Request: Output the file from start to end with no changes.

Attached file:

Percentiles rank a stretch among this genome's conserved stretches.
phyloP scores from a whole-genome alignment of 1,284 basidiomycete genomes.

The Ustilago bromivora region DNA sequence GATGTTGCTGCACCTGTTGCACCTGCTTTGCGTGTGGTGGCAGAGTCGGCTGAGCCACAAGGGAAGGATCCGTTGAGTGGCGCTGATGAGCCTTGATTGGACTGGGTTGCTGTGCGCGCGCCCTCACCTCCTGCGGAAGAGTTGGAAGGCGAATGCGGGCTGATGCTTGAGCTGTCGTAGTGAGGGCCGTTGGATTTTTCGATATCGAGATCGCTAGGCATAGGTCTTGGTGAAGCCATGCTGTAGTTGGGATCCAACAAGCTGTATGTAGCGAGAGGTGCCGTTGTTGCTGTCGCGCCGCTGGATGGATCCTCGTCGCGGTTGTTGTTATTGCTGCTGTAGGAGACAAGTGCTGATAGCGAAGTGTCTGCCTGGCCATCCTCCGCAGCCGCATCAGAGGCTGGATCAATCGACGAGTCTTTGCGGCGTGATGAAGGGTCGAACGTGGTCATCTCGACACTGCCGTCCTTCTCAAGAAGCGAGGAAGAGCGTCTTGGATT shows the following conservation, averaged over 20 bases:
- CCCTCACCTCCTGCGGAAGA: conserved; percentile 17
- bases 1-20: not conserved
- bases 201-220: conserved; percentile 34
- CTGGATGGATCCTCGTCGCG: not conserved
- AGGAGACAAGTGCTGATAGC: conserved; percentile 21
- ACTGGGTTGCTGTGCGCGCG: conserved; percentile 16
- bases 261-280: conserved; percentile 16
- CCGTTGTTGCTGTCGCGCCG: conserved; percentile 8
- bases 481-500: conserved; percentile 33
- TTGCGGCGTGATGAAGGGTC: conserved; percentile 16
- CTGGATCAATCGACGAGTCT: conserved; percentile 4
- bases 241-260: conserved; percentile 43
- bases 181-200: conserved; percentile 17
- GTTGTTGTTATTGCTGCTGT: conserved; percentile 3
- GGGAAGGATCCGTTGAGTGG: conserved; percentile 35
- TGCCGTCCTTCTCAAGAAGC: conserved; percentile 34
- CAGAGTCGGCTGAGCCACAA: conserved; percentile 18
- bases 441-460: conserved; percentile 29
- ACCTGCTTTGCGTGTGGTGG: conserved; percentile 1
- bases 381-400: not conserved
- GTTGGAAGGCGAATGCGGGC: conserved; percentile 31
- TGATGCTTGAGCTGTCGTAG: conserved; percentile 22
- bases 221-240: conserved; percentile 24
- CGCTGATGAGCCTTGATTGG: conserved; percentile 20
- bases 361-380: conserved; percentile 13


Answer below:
Percentiles rank a stretch among this genome's conserved stretches.
phyloP scores from a whole-genome alignment of 1,284 basidiomycete genomes.

The Ustilago bromivora region DNA sequence GATGTTGCTGCACCTGTTGCACCTGCTTTGCGTGTGGTGGCAGAGTCGGCTGAGCCACAAGGGAAGGATCCGTTGAGTGGCGCTGATGAGCCTTGATTGGACTGGGTTGCTGTGCGCGCGCCCTCACCTCCTGCGGAAGAGTTGGAAGGCGAATGCGGGCTGATGCTTGAGCTGTCGTAGTGAGGGCCGTTGGATTTTTCGATATCGAGATCGCTAGGCATAGGTCTTGGTGAAGCCATGCTGTAGTTGGGATCCAACAAGCTGTATGTAGCGAGAGGTGCCGTTGTTGCTGTCGCGCCGCTGGATGGATCCTCGTCGCGGTTGTTGTTATTGCTGCTGTAGGAGACAAGTGCTGATAGCGAAGTGTCTGCCTGGCCATCCTCCGCAGCCGCATCAGAGGCTGGATCAATCGACGAGTCTTTGCGGCGTGATGAAGGGTCGAACGTGGTCATCTCGACACTGCCGTCCTTCTCAAGAAGCGAGGAAGAGCGTCTTGGATT shows the following conservation, averaged over 20 bases:
- CCCTCACCTCCTGCGGAAGA: conserved; percentile 17
- bases 1-20: not conserved
- bases 201-220: conserved; percentile 34
- CTGGATGGATCCTCGTCGCG: not conserved
- AGGAGACAAGTGCTGATAGC: conserved; percentile 21
- ACTGGGTTGCTGTGCGCGCG: conserved; percentile 16
- bases 261-280: conserved; percentile 16
- CCGTTGTTGCTGTCGCGCCG: conserved; percentile 8
- bases 481-500: conserved; percentile 33
- TTGCGGCGTGATGAAGGGTC: conserved; percentile 16
- CTGGATCAATCGACGAGTCT: conserved; percentile 4
- bases 241-260: conserved; percentile 43
- bases 181-200: conserved; percentile 17
- GTTGTTGTTATTGCTGCTGT: conserved; percentile 3
- GGGAAGGATCCGTTGAGTGG: conserved; percentile 35
- TGCCGTCCTTCTCAAGAAGC: conserved; percentile 34
- CAGAGTCGGCTGAGCCACAA: conserved; percentile 18
- bases 441-460: conserved; percentile 29
- ACCTGCTTTGCGTGTGGTGG: conserved; percentile 1
- bases 381-400: not conserved
- GTTGGAAGGCGAATGCGGGC: conserved; percentile 31
- TGATGCTTGAGCTGTCGTAG: conserved; percentile 22
- bases 221-240: conserved; percentile 24
- CGCTGATGAGCCTTGATTGG: conserved; percentile 20
- bases 361-380: conserved; percentile 13